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Perceptions of Eli Manning have changed even though he's remained the same

Jason Cole
Yahoo Sports

INDIANAPOLIS – If you want to know just how far Eli Manning has come in the eyes of NFL personnel men, consider the words of San Diego Chargers general manager A.J. Smith, who has plenty of reasons to never give Manning the time of day.

"What Eli Manning has done clearly puts him in that upper echelon of quarterbacks in this league, that's not even a question," said Smith, who in 2004 was forced to trade Manning to the New York Giants because the passer didn't want to play for San Diego. "We put too much importance on the stats when we think about players. Now, Eli has some very good stats regardless. Maybe not what some of the so-called experts in that fantasy land want to see, but his numbers are good.

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"What he is great at is winning. He has a Super Bowl. He has the road wins in the playoffs. If he gets that second Super Bowl win, or even if he doesn't, he has shown the ability to win in big games and that's what we're talking about here. He has shown the toughness that we all look for in a quarterback and a leader. That's what's important."

That is the most profound endorsement in a series of complimentary things that seven NFL coaches and/or executives had to say recently about Manning, whose Giants take on the New England Patriots in Super Bowl XLVI on Sunday. Moreover, the impression of Manning as an unemotional, detached and uncaring player has shifted to that of a guy impervious to the swings of emotion and pain.

"I know exactly what you're saying about him because I used to think the same thing," an AFC general manager said. "I'd look at him and think, 'Where's the urgency? Where's the desire? Where's the passion?' Now, you get it. You see how he's really a guy who doesn't let anything bother him. If he's up 14 or down 21, he's the same guy and that plays out in so many ways."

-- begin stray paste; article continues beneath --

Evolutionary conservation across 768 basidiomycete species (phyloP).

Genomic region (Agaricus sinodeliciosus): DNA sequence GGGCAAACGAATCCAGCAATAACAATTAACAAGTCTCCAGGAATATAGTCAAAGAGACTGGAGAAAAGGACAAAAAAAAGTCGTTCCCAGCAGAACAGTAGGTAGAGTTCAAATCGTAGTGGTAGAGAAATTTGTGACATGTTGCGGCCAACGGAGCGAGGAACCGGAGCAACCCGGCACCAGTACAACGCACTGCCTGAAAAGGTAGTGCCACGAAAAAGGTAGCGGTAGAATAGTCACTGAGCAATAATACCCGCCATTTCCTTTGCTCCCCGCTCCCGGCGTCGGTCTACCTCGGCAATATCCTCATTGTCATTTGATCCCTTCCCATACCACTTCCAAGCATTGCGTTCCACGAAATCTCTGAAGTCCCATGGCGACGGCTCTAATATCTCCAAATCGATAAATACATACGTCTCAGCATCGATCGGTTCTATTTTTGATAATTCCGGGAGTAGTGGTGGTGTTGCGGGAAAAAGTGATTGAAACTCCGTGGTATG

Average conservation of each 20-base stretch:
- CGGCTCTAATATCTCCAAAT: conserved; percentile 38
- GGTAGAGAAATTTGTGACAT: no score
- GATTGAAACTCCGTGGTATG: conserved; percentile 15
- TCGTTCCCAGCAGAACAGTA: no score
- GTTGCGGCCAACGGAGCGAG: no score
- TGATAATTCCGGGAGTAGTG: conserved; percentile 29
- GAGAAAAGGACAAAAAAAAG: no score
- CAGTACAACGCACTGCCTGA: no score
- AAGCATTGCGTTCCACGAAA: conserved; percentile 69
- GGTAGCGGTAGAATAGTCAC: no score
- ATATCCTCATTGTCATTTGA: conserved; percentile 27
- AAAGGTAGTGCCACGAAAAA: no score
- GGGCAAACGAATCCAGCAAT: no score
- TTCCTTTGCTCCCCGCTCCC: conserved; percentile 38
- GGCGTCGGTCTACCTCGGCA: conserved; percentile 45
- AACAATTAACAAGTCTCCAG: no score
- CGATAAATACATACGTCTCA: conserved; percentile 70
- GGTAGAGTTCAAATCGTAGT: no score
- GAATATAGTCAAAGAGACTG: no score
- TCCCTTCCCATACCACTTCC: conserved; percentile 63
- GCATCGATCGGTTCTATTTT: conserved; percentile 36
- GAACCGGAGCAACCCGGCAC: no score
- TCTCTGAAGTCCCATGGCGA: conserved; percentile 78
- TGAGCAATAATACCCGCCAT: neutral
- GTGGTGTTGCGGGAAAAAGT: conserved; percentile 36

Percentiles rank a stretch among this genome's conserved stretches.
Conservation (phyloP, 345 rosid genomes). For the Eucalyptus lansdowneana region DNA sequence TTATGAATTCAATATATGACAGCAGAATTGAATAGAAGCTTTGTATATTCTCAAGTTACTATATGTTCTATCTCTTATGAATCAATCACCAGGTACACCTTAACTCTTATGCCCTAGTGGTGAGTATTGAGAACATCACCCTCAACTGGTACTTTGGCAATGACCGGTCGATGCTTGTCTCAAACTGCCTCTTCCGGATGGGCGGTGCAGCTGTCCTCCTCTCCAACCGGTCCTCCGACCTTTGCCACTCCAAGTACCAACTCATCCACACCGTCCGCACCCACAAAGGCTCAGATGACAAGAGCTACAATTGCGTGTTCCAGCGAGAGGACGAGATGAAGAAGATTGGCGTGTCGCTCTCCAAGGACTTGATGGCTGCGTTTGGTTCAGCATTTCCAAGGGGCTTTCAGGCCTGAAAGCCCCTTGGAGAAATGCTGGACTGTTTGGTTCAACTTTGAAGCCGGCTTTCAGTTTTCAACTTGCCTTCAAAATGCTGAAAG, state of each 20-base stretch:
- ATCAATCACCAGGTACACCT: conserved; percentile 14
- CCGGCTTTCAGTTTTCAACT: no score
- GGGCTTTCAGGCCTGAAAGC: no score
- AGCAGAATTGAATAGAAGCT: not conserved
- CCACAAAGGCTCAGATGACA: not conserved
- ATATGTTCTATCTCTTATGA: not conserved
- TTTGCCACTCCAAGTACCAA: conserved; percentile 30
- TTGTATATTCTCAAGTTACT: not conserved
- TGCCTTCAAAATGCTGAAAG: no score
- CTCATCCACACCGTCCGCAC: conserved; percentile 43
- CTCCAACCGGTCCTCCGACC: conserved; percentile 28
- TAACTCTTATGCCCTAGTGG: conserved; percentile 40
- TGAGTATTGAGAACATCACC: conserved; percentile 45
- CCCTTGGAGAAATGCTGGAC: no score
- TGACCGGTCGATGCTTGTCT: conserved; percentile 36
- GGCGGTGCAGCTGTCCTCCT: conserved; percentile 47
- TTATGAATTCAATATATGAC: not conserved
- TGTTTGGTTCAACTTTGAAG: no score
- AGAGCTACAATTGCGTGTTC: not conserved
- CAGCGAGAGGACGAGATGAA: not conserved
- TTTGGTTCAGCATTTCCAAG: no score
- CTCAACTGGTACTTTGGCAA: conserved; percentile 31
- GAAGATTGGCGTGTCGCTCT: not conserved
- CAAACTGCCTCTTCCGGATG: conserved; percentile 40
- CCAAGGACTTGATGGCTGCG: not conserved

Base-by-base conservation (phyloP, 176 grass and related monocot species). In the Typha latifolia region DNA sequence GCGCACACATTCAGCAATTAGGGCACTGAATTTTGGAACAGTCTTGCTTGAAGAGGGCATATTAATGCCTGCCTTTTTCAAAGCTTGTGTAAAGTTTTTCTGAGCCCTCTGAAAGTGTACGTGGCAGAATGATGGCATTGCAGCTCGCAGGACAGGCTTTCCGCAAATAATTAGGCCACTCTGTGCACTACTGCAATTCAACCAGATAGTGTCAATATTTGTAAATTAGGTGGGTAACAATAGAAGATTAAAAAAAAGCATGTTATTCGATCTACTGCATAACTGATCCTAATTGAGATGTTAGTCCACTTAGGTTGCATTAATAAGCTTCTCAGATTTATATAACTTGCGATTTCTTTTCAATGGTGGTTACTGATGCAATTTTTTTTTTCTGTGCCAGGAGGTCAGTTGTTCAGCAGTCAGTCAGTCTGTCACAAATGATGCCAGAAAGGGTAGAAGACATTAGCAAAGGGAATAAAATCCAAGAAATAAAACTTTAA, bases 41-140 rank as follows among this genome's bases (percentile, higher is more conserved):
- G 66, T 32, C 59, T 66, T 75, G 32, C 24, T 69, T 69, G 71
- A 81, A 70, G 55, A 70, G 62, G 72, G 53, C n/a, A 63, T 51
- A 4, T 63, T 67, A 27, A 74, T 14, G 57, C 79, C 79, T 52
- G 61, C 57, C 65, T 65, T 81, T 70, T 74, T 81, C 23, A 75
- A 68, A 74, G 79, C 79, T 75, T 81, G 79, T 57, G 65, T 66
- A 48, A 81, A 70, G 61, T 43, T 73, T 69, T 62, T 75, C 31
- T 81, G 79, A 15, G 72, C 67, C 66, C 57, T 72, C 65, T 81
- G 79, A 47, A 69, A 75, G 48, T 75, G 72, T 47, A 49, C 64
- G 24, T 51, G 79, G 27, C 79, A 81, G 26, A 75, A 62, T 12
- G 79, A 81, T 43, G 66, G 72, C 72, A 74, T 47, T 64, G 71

In a sense, Manning has gone from disaffected to distinguished. While he gave a brief-but-inspiring speech last week in a team meeting, Manning remains more famous for what he doesn't say or do.

"Eli has said a few things here and there and last week was a little more direct, a little more intense," Giants guard Chris Snee said. "But he's still more about doing it on the field, letting your play speak for yourself."

He has this stunning ability to play through pressure, both physically and mentally, that stuns his opponents.

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"Look at the San Francisco game," Detroit Lions defensive coordinator Gunther Cunningham said, referring to the NFC championship game. "They hit him again and again and again and he just gets up, straightens his jersey and doesn't even look at them. He just gives them that doe-eyed look like nothing bothers him.

"Do you know how much that unnerves a defensive player when you don't even acknowledge how much they've hit you? You hit a guy and he doesn't even flinch. It drives those guys crazy."

The play that stood out most to many people from the NFC championship game was with 1:14 remaining in regulation. Facing second-and-10, Manning dropped to pass, then drifted left to buy time. As three San Francisco defenders ran at him, Manning waited, then waited and waited some more as he delivered a 30-yard strike to running back Ahmad Bradshaw along the sideline.

As he delivered, the three defenders buried Manning in the turf. It was the 20th time that game that Manning had been hit. Yet he held the ball until the final moment before delivering. To a man, every coach and executive expressed his admiration for that play.

From a mental perspective, Manning's ability to handle the over-the-top criticism – and, to an equal extent, the over-the-top praise – that goes with playing in New York has been impressive.

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As another AFC personnel man said, give former Giants general man Ernie Accorsi credit for seeing what a lot of other evaluators missed. Accorsi is the man who drafted Manning and paid the price of two first-round picks (including quarterback Philip Rivers), a third-round pick and a fifth-round pick for the rights to Manning.

In the process, Manning was criticized by many for refusing to play for the Chargers. For years, Smith expressed his ire toward Manning (and, more specifically) toward Manning's father, Archie.

All these years later, that ire has been quelled by respect for the quarterback's accomplishments. In other words, it's hard to rip someone when they end up being great.

And keep their mouth shut in the process.

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